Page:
What is a human person, and what is the relation between a person and his or her body? In her third book on the philosophy of mind, Lynne Rudder Baker investigates what she terms the person/body problem and offers a detailed account of the relation between human persons and their bodies. Baker's argument is based on the 'Constitution View' of persons and bodies, which aims to show what distinguishes persons from all other beings and to show how we can (...) be fully material beings without being identical to our bodies. The Constitution View yields answers to the questions 'What am I most fundamentally?', 'What is a person?', and 'What is the relation between human persons and their bodies'? Baker argues that the complex mental property of first-person perspective enables one to conceive of one's body and mental states as one's own. (shrink)
The present religious constitution of the Federal Republic of Germany is the product of protracted historical conflicts and political settlements that began in the sixteenth century. The mediation of these conflicts and settlements and the piecemeal establishment of the constitution was the achievement of imperial public law and diplomacy. Germany’s religious constitution—a secular and relativistic juridical framework protecting a plurality of confessional religions—pre-dated liberalism and democracy, and owes nothing to normative philosophical constructions of individual freedoms and rights, (...) or social justice and moral community. Rather, it was the product of a political compromise between warring confessional blocs, and of the institutions of public law that were the instruments and effects of this compromise. (shrink)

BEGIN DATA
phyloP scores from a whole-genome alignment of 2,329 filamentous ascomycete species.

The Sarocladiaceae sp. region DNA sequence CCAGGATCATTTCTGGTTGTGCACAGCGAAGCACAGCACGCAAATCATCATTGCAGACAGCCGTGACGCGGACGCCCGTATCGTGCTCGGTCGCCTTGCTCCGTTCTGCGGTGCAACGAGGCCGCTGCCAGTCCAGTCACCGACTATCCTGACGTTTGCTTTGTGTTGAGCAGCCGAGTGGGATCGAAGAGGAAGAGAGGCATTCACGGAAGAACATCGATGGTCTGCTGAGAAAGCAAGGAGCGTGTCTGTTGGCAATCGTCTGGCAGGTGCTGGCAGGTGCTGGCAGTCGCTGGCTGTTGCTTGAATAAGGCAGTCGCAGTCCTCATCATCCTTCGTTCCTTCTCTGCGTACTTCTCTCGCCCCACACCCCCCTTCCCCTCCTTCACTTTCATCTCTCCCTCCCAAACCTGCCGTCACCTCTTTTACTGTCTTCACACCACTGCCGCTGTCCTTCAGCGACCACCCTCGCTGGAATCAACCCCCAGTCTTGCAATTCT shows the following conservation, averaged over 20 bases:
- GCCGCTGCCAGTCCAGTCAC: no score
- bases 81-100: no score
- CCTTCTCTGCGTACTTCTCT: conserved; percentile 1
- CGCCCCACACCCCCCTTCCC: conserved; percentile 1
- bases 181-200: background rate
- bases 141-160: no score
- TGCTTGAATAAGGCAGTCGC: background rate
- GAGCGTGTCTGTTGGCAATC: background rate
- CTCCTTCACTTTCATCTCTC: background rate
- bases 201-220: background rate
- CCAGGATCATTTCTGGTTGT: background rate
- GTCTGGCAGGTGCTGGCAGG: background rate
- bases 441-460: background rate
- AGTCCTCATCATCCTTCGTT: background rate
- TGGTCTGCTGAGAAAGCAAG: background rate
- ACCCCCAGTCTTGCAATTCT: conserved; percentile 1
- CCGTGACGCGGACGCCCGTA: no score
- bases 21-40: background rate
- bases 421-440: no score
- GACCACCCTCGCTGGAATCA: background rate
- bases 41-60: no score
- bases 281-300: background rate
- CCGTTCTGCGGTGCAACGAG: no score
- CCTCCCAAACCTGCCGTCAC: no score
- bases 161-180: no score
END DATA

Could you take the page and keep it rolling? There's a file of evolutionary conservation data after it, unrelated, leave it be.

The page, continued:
Recognizing inherent and inalienable nature of dignity and universality of certain values, the Constitution of the Republic of Poland, introduces to the foundations of Polish legal system some elements of natural law which may be used for application of the Basic Law. Constitutional recognition of these elements only makes sense on the assumption of their cognizability. Therefore, as an important element of constitutional concept of natural law is taken the recognition of the argument of cognitivism according to which moral (...) assessments may have the nature of judgments and truth qualification (they may be true or false). In the course of application of the constitution, norms of natural-law character and natural-law justification. Since dignity and the essence of freedoms and rights based on dignity are the only inviolable values recognized by the constitution, the arguments of natural law lead to a far-going reinterpretation of constitutional norms. The norm of natural law protecting inviolable values will have precedence in the event of collision with norms protecting other values, also with constitutional norms. Even if such a norm is formulated on the basis of the provisions of the constitution, in fact natural law is given higher rank than elements based only on enacted law. Despite that, reliability of a legally established order does not seem to be radically endangered. -/- Konstytucja RP uznając przyrodzoność i niezbywalność godności oraz uniwersalność niektórych wartości, wprowadza do podstaw całego polskiego systemu prawnego elementy prawnonaturalne, które mogą być wykorzystane w stosowaniu konstytucji. Konstytucyjne uznanie takich elementów ma sens przy założeniu ich poznawalności, stąd istotnym elementem konstytucyjnej koncepcji prawa naturalnego jest uznanie tezy kognitywizmu głoszącej, że oceny moralne mogą mieć charakter sądów i kwalifikację prawdziwościową – mogą być prawdziwe lub fałszywe. W procesie stosowania konstytucji mogą być formułowane normy o charakterze prawnonaturalnym oraz uzasadnienia prawnonaturalne. Ponieważ jedynymi wartościami uznanymi w konstytucji za nienaruszalne jest godność oraz istota wolności i praw, których godność jest źródłem, argumentacja prawnonaturalna może prowadzić do daleko idącej reinterpretacji norm konstytucyjnych. Norma prawnonaturalna chroniąca warunki konieczne poszanowania godności lub istoty wolności i praw będzie miała pierwszeństwo w razie kolizji z normami chroniącymi inne wartości, także z normami konstytucyjnymi. Choć norma taka będzie formułowana na podstawie przepisów konstytucji, to jednak faktycznie prawo naturalne uzyskuje wyższą rangę od elementów opartych jedynie na stanowieniu. Mimo tego bezpieczeństwo prawne nie wydaje się być radykalnie zagrożone. O prawnonaturalnym charakterze normy i uzasadnienia decyduje oparcie w ocenach moralnych, które pretendują do bycia sądami, do bycia prawdziwymi lub fałszywymi. Z punktu widzenia stosowania konstytucji i wymogu intersubiektywnej komunikowalności i kontrolowalności dookreślania treści prawnonaturalnych, dla nadania ocenom charakteru sądów istotny jest kształt procedur i argumentacji prowadzących do tego dookreślenia. Powinny to być procedury i argumentacja typowe dla dyskursu mającego na celu sformułowanie prawdziwych sądów. Maksymalizowana powinna być dyskursywność takich procedur, a podstawą rozstrzygnięcia powinien być, jeśli to tylko możliwe, konsens. Nie mogą być uważane za rozstrzygające argumenty odwołujące się do woli indywidualnej lub zbiorowej, reakcji emocjonalnych, stopnia rozpowszechnienia danej oceny czy do tradycji kulturowej. (shrink)